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Dear Readers,

Letters to the Editor welcomes your comments, questions, criticisms and suggestions. Looking for a specific recipe or trying to find a product? Please don't send those requests as a Letter to the Editor—we receive too many individual requests to reply to all of them here. Try our Message Boards or our Search page first.

If you would like to write a Letter to the Editor use our feedback form.

Note: To prevent spammers from automatically gathering email addresses off this page we have replaced the * symbol with an * (asterisk). To respond to someone, please replace the asterisk with the * symbol.

Thanks.

- The Editors

 

Questions & Comments

Dear Global Gourmet,

Thirty years ago I had a recipe for Lion's Head according to Joyce Chen's TV program. My daughter has asked me for the recipe and can I find it? No. Can you help?

Many thanks.

Emily Johnson
bhjepj*cais.com

 
Dear Emily,

When you need a recipe, do try the Global Gourmet's Search feature. We don't have Joyce Chen's version, but will master chef Martin Yan's version of Lion's Head do? These savory meatballs are nested in curly cabbage leaves, thus resembling a lion's head with shaggy mane. It's a traditional favorite and a festive dish, so I can understand why after 30 years, your daughter would still remember it.

You can find Martin Yan's Lion's Head meatballs at http://www.globalgourmet.com/destinations/china/lionhead.html.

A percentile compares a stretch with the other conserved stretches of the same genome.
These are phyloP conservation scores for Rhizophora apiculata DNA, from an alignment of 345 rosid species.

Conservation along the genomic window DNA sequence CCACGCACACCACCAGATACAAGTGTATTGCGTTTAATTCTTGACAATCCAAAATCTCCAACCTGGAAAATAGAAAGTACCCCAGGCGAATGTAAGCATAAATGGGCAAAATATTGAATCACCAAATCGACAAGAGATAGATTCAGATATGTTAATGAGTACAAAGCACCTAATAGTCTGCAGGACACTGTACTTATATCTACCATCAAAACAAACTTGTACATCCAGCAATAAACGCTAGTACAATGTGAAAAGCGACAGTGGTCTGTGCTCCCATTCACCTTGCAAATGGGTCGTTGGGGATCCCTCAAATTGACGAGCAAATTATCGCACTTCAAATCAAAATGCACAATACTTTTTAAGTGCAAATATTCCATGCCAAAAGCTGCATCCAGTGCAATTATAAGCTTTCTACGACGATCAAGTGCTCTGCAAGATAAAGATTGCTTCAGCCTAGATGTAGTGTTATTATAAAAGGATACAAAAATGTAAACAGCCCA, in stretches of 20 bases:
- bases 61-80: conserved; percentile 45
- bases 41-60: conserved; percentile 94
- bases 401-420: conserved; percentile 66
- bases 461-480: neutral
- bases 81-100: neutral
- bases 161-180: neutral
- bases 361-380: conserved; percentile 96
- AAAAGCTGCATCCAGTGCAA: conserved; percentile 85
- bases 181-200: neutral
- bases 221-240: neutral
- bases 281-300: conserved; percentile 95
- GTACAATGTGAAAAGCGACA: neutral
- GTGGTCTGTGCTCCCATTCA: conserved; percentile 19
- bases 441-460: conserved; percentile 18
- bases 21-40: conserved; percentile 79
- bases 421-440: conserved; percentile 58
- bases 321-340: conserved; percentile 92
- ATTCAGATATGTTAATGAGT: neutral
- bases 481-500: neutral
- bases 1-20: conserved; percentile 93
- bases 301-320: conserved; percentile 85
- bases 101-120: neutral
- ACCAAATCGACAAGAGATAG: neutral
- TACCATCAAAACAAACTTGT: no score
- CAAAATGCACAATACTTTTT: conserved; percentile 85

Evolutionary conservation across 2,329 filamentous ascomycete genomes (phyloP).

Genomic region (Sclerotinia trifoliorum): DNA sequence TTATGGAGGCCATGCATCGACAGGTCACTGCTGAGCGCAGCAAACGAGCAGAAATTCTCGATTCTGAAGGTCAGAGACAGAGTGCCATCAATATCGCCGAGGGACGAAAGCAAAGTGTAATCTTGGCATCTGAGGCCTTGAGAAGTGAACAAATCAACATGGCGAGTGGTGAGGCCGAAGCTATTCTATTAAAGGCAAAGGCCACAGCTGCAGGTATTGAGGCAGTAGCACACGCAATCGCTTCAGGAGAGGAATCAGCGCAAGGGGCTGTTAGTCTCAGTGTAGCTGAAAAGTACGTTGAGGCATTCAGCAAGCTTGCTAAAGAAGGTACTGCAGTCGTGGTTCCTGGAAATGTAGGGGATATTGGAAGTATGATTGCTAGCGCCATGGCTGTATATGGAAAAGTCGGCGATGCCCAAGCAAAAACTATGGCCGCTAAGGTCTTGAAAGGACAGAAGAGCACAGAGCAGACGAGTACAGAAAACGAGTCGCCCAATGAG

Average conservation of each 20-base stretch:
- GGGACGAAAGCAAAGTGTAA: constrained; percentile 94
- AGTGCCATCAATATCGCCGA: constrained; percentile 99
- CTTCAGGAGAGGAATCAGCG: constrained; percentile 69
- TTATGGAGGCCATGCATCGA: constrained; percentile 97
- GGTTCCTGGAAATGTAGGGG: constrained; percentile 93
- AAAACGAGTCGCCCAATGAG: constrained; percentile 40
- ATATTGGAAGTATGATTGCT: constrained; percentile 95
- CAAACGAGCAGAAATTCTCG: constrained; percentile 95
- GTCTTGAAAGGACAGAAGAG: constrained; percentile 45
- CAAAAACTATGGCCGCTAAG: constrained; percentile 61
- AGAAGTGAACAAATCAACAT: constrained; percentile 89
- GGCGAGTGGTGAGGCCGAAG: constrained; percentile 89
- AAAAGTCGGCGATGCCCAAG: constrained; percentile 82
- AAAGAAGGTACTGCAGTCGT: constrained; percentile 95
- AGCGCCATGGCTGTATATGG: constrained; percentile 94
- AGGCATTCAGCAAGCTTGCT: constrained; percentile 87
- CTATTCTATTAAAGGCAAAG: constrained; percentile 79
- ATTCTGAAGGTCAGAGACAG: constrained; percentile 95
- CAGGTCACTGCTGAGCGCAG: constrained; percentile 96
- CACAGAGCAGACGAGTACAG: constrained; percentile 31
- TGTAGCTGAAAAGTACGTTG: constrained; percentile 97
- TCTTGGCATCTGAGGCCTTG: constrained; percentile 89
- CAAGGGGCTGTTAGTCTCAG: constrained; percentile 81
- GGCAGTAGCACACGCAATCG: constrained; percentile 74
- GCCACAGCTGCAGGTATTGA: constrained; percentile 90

Olives

Kate Heyhoe
The Global Gourmet

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Dear Kate:

I happened upon your email address while trying to find a recipe and thought I would take a chance. A friend mentioned to me that she had recently had fried olives, a recipe she said came from Argentina. She asked if I knew about it...said I would check it out.

So, should you have a recipe for this, I would appreciate hearing from you.

Thanking you in advance

Earleen Bender
ebendr@[email-address-removed]

 
Dear Earleen,

I'm not sure about the Argentina version, but using the Search feature on our Global Gourmet site, I located two recipes from other countries for fried olives. Spain's Fried Olives can be found at http://www.globalgourmet.com/destinations/spain/folives.html and Italy's Cicchetti Olives, a popular little snack, is at /food/holiday/pageant/appetizers/cichetti.html Both are dredged in flour or breadcrumbs, then fried in oil. Yummy—although not likely on Dick Cheney's recommended diet!

Kate Heyhoe
The Global Gourmet

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Hi,

I am in England.

I help run a museum in Leigh-on-Sea in Essex and we are raising money to restore a Victorian fisherman's cottage to be part of the museum.

To raise funds we are putting together a recipe book where all the recipes include plums because the cottage is called Plumbs Cottage.

I have found a recipe on your site for Pheasant with olives and fresh plums and wonder if it would be possible to include it in our book. Can you please advise. We will of course print an accreditation.